I’ve written a couple of articles about the Caching service in OS X Server 5 for El Capitan. As of OS X Server 5, the Caching service now caches local copies on the computer running the Caching service of iCloud content. This allows you to cache content once and then have it accessed by multiple devices faster. I’m torn on this option. On the one hand, I love the fact that I can cache things and on the other hand I find it frightening that a random user can cache things I might not want them to cache on behalf of another user. I know, I know, they’re encrypted with a device key. But when you have data on disk, it can always be decrypted. I almost feel like there should be a plist on machines that whitelists allowed caching servers. Maybe I should make a feature request on that.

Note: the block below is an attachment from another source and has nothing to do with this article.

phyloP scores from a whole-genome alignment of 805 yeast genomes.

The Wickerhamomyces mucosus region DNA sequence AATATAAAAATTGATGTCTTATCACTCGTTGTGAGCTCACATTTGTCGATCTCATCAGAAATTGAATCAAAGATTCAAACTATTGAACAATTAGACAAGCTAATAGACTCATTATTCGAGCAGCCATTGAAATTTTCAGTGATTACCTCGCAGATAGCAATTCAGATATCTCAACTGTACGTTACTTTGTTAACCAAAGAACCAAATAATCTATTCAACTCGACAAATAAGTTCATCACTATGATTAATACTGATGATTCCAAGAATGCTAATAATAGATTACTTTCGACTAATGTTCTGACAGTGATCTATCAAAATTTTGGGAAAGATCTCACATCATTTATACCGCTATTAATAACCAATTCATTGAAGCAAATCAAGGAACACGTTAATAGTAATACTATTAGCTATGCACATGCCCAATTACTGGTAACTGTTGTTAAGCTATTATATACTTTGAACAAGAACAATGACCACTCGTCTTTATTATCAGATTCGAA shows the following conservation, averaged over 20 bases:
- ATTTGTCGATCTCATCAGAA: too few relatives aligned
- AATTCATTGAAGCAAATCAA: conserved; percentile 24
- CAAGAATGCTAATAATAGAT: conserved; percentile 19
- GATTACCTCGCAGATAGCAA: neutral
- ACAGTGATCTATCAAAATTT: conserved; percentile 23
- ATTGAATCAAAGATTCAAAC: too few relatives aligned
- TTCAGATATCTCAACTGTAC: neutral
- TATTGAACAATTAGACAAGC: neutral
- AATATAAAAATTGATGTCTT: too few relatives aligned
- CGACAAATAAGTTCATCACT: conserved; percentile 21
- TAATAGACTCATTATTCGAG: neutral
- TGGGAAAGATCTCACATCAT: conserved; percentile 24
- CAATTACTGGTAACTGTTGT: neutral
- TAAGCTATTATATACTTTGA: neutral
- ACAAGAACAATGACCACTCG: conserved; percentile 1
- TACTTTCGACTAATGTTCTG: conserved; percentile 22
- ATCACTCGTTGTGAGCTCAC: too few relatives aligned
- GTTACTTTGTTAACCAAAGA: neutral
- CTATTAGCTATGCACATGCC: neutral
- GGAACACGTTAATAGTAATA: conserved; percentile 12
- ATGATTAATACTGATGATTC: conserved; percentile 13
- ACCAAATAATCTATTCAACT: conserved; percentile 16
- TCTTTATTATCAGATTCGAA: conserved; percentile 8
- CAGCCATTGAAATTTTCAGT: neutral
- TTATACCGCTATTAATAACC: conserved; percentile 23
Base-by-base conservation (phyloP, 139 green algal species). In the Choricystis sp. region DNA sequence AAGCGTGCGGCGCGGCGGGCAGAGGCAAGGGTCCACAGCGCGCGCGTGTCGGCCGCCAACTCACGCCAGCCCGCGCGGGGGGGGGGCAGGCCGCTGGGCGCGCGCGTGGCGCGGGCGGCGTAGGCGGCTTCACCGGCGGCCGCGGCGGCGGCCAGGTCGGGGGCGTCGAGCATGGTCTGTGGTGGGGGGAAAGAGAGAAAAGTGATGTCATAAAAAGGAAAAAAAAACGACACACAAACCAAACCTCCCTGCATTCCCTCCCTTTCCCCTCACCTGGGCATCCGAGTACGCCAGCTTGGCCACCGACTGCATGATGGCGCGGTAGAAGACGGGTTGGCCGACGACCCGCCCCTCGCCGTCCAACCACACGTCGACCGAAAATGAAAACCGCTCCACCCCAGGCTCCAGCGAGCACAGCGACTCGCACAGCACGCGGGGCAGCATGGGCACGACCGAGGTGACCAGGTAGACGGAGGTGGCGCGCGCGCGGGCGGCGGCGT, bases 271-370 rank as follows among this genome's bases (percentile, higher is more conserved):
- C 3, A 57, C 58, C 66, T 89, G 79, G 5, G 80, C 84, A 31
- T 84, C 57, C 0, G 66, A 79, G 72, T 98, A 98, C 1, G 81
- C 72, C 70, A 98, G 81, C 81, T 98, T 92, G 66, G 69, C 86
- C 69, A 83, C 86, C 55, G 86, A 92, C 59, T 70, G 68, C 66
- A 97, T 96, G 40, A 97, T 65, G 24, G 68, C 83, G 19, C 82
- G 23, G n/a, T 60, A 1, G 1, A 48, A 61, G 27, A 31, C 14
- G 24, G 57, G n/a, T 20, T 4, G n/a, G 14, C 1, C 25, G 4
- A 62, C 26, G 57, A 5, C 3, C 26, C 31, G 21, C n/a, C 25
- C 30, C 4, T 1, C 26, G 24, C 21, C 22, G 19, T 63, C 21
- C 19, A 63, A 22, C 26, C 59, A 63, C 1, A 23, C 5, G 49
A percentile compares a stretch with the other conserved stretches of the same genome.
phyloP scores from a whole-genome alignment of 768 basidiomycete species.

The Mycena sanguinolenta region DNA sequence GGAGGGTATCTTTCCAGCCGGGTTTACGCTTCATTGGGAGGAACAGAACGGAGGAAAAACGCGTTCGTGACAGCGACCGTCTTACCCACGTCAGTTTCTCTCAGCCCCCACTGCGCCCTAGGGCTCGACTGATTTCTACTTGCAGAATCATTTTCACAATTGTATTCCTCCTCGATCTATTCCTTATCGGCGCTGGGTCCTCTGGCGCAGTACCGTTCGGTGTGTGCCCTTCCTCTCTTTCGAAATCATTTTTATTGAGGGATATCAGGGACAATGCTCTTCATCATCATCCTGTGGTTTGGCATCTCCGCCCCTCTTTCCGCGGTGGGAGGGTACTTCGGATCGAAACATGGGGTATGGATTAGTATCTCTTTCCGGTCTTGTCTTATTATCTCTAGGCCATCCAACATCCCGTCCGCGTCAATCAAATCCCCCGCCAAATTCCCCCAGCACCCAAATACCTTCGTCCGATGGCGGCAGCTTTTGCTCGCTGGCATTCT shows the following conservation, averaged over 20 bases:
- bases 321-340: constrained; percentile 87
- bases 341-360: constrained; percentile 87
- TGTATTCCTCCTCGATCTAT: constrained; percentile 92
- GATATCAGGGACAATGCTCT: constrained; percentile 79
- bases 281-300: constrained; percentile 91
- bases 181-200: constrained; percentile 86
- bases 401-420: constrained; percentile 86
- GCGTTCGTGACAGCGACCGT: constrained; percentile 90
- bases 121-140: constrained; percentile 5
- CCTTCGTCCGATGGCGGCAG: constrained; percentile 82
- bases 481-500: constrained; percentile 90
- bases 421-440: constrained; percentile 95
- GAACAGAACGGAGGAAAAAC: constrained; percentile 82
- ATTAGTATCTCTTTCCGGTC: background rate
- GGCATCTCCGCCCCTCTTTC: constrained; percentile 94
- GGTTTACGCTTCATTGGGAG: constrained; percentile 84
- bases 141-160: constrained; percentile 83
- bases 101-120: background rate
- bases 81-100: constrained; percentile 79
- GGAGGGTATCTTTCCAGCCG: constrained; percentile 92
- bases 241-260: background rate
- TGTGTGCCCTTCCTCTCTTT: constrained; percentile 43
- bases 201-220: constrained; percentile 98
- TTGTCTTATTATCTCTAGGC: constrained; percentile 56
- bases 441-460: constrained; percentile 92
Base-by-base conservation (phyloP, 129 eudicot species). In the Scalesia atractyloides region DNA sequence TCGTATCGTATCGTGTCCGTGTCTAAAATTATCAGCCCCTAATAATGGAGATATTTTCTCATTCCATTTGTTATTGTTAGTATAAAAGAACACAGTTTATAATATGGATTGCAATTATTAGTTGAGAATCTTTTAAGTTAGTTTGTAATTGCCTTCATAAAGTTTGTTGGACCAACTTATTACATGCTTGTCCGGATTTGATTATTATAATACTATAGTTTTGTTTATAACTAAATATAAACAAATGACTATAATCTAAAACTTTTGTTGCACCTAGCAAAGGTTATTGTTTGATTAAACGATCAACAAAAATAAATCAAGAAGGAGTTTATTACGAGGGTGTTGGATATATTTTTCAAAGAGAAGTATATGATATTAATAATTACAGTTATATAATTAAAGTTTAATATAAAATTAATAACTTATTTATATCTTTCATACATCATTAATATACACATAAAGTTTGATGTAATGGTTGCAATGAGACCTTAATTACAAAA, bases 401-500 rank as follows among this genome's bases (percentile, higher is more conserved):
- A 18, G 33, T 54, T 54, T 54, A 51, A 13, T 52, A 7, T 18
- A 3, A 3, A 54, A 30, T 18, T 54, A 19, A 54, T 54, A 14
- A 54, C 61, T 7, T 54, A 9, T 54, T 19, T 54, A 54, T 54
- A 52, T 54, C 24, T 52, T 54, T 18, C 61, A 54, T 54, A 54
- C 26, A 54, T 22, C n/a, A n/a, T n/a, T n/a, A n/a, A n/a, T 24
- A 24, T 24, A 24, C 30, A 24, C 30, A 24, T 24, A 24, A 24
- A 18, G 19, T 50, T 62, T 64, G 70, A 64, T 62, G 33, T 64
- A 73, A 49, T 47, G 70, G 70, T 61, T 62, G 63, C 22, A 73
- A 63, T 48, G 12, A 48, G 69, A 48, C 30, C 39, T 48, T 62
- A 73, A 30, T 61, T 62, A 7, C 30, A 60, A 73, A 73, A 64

Either way, as it stands now, I might be disabling this option in larger offices. To do so, I can write an AllowPersonalCaching key into the Config.plist file at /Library/Server/Caching/Config/. The most graceful way to do this is using the serveradmin command, followed by the settings verb and then caching:AllowPersonalCaching option, setting that equals no, as follows:
sudo serveradmin settings caching:AllowPersonalCaching = no
To turn it back on:
sudo serveradmin settings caching:AllowPersonalCaching = yes
This can also be done by dropping a Config.plist file into the correct location for new server installations. I’ll have an article out shortly on doing so, as you’d want to normalize a few options in the file before deploying en masse (e.g. if you have a large contingent of Caching servers to manage.